Jeff Tiessen, centre, at the ceremony where he was awarded the Queen’s Jubilee Medal, with his wife Brenda McCarthy and CBC broadcaster Brian Williams at Roy Thomson Hall in Toronto.

Continued From Page 10 in a time of 53.31 seconds – a world record that still stands. At the time, around 1991, there were no media outlets that catered to his community and their needs. Tiessen decided to combine his business acumen, communications background, and natural affinity for the community to create one. While most services for the disabled community at the time were offered on a not-for-profit basis, it was important to him that Disability Today could compete and succeed on its merits. And so it did. Glowing Hearts is a firstof-its-kind book series about diverse physical differences and inclusive physical activity for all. Thrive is a consumer maga-

“My sister tells the story: she’s standing there and says, ‘he’s dead’. Then Reggie yells out, ‘no he’s faking it’.” zine for Canada’s amputee and limb loss community Blaze is an award-winning publication for young horse enthusiasts. Tiessen moved to Grimsby when he was 25. He married his wife Brenda McCarthy in 1996 and they have two children, Mitchell 22, and Emily, 19. He credits Brenda, “she does an incredible amount of work,” and a team that brings excellence to the Disability Today table. A long list of awards and accolades is a tribute to his ath-

leticism and advocacy for the disability community. To mention just a few, he was inducted into the Canadian Disability Hall of Fame in 2010 and is a two-time recipient of the Queen’s Jubilee Commemorative Medal. He is also a recipient of the Senate of Canada’s Sesquicentennial Medal, in recognition of valuable service to the nation, awarded in conjunction with Canada 150 celebrations. He’s a trailblazer. Jeff Tiessen can be reached at PO Box 327, 2 Main Street, Grimsby, Ontario, L3M 4G5. Call him at 1-800-725-7136 or email: Also take time to check out the wealth of knowledge and information at:

A crowd of about 500 came out to try adapted activities and parasports during the Niagara ParaSport Festival, April 11-12 at the Scotiabank Convention Centre in Niagara Falls. Festival friends (L-R) Jeff Tiessen, executive director of ParaSport Ontario with Talli Osborne, Robert Hampson, his mom Cheryl Hampson, and dog guide Spokane. May/June 2019 |



Customers valued at Mountaineer Movers When Mountaineer Movers celebrated 41 years of business in 2019, the team looked back into its past to remind ourselves of the history the company has drawn from. In 1951, Harry Mans immigrate to Canada from Holland with his family. Harry’s first job was to work on the farm that sponsored them when they came to Canada. “As our family got older, Harry saw the need for his family to work together. The family started delivering mail routes, then a newspaper routes and soon flowers, as well, said co-owner Wendy Mans-Keddie. “One day Harry saw an advertisement for a moving business that was up for sale. After some careful deliberation, he purchased the business name Mountaineer Movers. Thus, the ‘family’ business began!” Their consideration of their customers is what sets them apart. “As a family, we understand and realize that moving can be one of the MOST stressful times in a person’s life,” said Wendy, who is now the company president and worked along side Harry for 47 years. “We strive to remember that we are servicing a wide variety of people and demographics and they are confronting a major change in their life. They are leaving a place they have called home for a new and unfamiliar place that will soon become their new haven.” Wendy’s husband Andrew, who has 40 years of experience, does all in-home estimates as well as Tom Ensign, an employee of several years. Their daughter Sarah oversees the office administration. “We would not be a moving company without out movers – our ‘guys’. These men make Mountaineer a continuing success. ,” noted Wendy. The company’s philosophy is simple, she noted, success is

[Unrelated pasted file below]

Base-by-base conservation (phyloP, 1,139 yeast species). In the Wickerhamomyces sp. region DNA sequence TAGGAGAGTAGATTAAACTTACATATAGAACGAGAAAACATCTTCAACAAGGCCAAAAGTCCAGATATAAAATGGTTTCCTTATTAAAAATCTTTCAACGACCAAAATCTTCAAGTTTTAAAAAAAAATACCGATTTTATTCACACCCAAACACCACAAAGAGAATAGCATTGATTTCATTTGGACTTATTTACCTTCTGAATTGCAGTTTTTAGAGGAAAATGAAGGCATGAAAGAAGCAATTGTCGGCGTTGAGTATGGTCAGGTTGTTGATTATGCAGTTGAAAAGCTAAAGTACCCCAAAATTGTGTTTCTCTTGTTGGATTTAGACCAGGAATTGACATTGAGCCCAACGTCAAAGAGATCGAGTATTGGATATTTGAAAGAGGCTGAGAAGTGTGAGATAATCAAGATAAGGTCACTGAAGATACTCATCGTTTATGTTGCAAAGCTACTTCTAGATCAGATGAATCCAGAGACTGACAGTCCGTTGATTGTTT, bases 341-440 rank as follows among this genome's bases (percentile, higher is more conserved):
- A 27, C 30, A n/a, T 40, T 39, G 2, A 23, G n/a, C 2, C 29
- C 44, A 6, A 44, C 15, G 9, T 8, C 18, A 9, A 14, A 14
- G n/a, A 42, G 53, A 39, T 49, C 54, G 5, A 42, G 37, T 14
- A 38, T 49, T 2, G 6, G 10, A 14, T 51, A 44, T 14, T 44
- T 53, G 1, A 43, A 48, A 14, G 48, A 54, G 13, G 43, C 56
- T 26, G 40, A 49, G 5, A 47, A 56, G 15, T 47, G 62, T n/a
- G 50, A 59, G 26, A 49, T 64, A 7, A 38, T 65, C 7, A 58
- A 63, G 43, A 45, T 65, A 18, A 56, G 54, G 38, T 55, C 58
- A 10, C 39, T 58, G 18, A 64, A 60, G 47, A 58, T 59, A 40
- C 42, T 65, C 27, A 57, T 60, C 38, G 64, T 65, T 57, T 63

12 | May/June 2019

honesty. “All in all – trust your instincts and treat all those around you, whether they are family, customers, or employees with respect, dignity and encouragement. This is our philosophy on running a successful and prosperous busi- Andrew Keddie (holding Lola), with his daughter Sarah ness,” said Wendy. Mans-Keddie (holding Abby), wife Wendy Mans-Keddie.

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Make a hearing test a priority “Free” sounds great, but.... Your hearing health is an integral part of your whole body health. “No charge, free, complimentary hearing tests/ screenings” only test a small part of your auditory system. At Lincoln Hearing Clinic we evaluate and assess all components of your auditory system with specialized, up-to-date, calibrated equipment and expertise. Our assessment includes: • Otoscopy and video otoscopy - assess the ear canal and the ear drum, remove any debris/ear wax, pictures Jerry and Lorraine Laufman, providing personalized of the canal and ear drum; • Tympanometry - assesses hearing care for the community. decay - assesses middle the ear drum movement/ body), middle ear muscles compliance and the middle ear, ossicular chain (maland nerves and lower brain leus, incus and stapes, ear pressure; stem function; the smallest bones in the • Acoustic reflexes and • DPOAE’s: assesses the

outer hair cells of the inner ear (cochlea), most susceptible for noise exposure and ototoxic exposure; • Puretone testing; • Speech discrimination and thresholds; Most importantly, we will take the time to explain results, including a clear comprehensive and detailed test, results review, possible impact of results, remedial strategies, options, further testing or referrals if required. Have you ever had a partial eye test or partial blood pressure test? Why would you settle for a partial hearing test? Please feel free to call us if you have any questions/ concerns at 905-563-4327 for visit:

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May/June 2019 |


Fresh, fragrant, full of life Jeffery’s Greenhouse a three-generation legacy of innovation & hard work